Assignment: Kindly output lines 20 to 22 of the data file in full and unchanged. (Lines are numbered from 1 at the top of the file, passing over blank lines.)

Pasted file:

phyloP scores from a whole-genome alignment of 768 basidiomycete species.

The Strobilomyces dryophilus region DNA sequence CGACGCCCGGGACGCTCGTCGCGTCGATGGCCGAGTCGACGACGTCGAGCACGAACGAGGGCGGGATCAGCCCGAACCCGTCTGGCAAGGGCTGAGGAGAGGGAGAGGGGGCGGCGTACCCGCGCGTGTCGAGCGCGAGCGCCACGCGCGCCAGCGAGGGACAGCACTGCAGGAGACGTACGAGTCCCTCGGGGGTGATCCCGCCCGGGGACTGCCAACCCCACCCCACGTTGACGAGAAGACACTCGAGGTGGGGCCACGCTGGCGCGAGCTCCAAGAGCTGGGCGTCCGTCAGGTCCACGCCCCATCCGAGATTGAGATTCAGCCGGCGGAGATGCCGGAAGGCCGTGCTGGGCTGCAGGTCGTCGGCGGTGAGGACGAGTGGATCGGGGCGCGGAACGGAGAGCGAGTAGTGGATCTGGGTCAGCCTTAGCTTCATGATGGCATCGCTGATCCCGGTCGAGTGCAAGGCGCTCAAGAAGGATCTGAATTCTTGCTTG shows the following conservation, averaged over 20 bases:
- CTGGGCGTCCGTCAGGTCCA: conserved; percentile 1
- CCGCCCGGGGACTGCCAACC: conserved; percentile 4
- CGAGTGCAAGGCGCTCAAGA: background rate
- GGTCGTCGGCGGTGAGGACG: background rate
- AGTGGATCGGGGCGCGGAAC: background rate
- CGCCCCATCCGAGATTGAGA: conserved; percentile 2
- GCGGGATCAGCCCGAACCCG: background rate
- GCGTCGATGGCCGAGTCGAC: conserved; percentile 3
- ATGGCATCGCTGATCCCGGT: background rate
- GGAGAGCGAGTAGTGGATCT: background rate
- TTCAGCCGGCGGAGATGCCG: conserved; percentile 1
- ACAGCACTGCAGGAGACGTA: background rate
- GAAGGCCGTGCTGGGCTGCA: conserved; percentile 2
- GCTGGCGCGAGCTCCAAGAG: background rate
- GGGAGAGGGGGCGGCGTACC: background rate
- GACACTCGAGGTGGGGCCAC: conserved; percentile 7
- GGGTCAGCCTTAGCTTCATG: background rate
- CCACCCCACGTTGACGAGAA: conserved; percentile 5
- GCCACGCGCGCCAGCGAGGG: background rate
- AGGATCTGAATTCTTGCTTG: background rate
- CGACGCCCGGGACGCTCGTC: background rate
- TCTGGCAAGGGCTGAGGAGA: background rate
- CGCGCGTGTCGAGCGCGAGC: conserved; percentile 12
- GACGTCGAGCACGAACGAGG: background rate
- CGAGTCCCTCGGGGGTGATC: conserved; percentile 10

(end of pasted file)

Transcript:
- CCACCCCACGTTGACGAGAA: conserved; percentile 5
- GCCACGCGCGCCAGCGAGGG: background rate
- AGGATCTGAATTCTTGCTTG: background rate